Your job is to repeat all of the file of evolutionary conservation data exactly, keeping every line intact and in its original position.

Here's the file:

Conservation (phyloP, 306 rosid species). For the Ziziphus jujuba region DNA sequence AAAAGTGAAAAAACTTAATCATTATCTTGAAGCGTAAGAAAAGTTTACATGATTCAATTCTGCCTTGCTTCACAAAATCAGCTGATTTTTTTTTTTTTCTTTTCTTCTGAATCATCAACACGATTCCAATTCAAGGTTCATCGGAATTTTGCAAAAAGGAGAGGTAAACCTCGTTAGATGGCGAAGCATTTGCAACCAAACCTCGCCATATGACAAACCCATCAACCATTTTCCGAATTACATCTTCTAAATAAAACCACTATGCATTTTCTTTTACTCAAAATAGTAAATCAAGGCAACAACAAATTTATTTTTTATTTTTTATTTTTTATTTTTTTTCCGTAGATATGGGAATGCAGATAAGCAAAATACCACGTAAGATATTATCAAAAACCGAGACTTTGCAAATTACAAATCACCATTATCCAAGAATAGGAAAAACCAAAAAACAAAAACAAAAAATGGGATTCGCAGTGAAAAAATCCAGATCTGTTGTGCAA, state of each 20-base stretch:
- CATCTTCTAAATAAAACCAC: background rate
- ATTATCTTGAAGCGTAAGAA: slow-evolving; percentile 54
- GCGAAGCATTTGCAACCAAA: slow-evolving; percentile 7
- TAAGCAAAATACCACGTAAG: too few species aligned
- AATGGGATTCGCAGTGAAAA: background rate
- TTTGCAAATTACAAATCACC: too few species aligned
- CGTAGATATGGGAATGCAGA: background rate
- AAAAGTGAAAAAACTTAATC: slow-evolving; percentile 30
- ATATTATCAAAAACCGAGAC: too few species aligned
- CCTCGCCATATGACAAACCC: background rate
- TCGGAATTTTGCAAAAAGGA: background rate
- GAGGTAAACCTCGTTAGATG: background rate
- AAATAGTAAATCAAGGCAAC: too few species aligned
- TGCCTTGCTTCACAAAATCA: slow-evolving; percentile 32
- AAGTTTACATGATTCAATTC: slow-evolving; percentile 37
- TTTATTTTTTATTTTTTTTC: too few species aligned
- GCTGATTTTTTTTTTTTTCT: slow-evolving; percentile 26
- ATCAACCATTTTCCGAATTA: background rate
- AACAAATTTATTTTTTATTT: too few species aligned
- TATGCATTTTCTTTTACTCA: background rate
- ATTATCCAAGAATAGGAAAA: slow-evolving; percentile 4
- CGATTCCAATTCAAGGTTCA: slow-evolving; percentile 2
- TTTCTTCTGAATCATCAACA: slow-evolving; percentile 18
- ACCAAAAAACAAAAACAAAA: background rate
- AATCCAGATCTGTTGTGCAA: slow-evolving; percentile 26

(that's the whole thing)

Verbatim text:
Conservation (phyloP, 306 rosid species). For the Ziziphus jujuba region DNA sequence AAAAGTGAAAAAACTTAATCATTATCTTGAAGCGTAAGAAAAGTTTACATGATTCAATTCTGCCTTGCTTCACAAAATCAGCTGATTTTTTTTTTTTTCTTTTCTTCTGAATCATCAACACGATTCCAATTCAAGGTTCATCGGAATTTTGCAAAAAGGAGAGGTAAACCTCGTTAGATGGCGAAGCATTTGCAACCAAACCTCGCCATATGACAAACCCATCAACCATTTTCCGAATTACATCTTCTAAATAAAACCACTATGCATTTTCTTTTACTCAAAATAGTAAATCAAGGCAACAACAAATTTATTTTTTATTTTTTATTTTTTATTTTTTTTCCGTAGATATGGGAATGCAGATAAGCAAAATACCACGTAAGATATTATCAAAAACCGAGACTTTGCAAATTACAAATCACCATTATCCAAGAATAGGAAAAACCAAAAAACAAAAACAAAAAATGGGATTCGCAGTGAAAAAATCCAGATCTGTTGTGCAA, state of each 20-base stretch:
- CATCTTCTAAATAAAACCAC: background rate
- ATTATCTTGAAGCGTAAGAA: slow-evolving; percentile 54
- GCGAAGCATTTGCAACCAAA: slow-evolving; percentile 7
- TAAGCAAAATACCACGTAAG: too few species aligned
- AATGGGATTCGCAGTGAAAA: background rate
- TTTGCAAATTACAAATCACC: too few species aligned
- CGTAGATATGGGAATGCAGA: background rate
- AAAAGTGAAAAAACTTAATC: slow-evolving; percentile 30
- ATATTATCAAAAACCGAGAC: too few species aligned
- CCTCGCCATATGACAAACCC: background rate
- TCGGAATTTTGCAAAAAGGA: background rate
- GAGGTAAACCTCGTTAGATG: background rate
- AAATAGTAAATCAAGGCAAC: too few species aligned
- TGCCTTGCTTCACAAAATCA: slow-evolving; percentile 32
- AAGTTTACATGATTCAATTC: slow-evolving; percentile 37
- TTTATTTTTTATTTTTTTTC: too few species aligned
- GCTGATTTTTTTTTTTTTCT: slow-evolving; percentile 26
- ATCAACCATTTTCCGAATTA: background rate
- AACAAATTTATTTTTTATTT: too few species aligned
- TATGCATTTTCTTTTACTCA: background rate
- ATTATCCAAGAATAGGAAAA: slow-evolving; percentile 4
- CGATTCCAATTCAAGGTTCA: slow-evolving; percentile 2
- TTTCTTCTGAATCATCAACA: slow-evolving; percentile 18
- ACCAAAAAACAAAAACAAAA: background rate
- AATCCAGATCTGTTGTGCAA: slow-evolving; percentile 26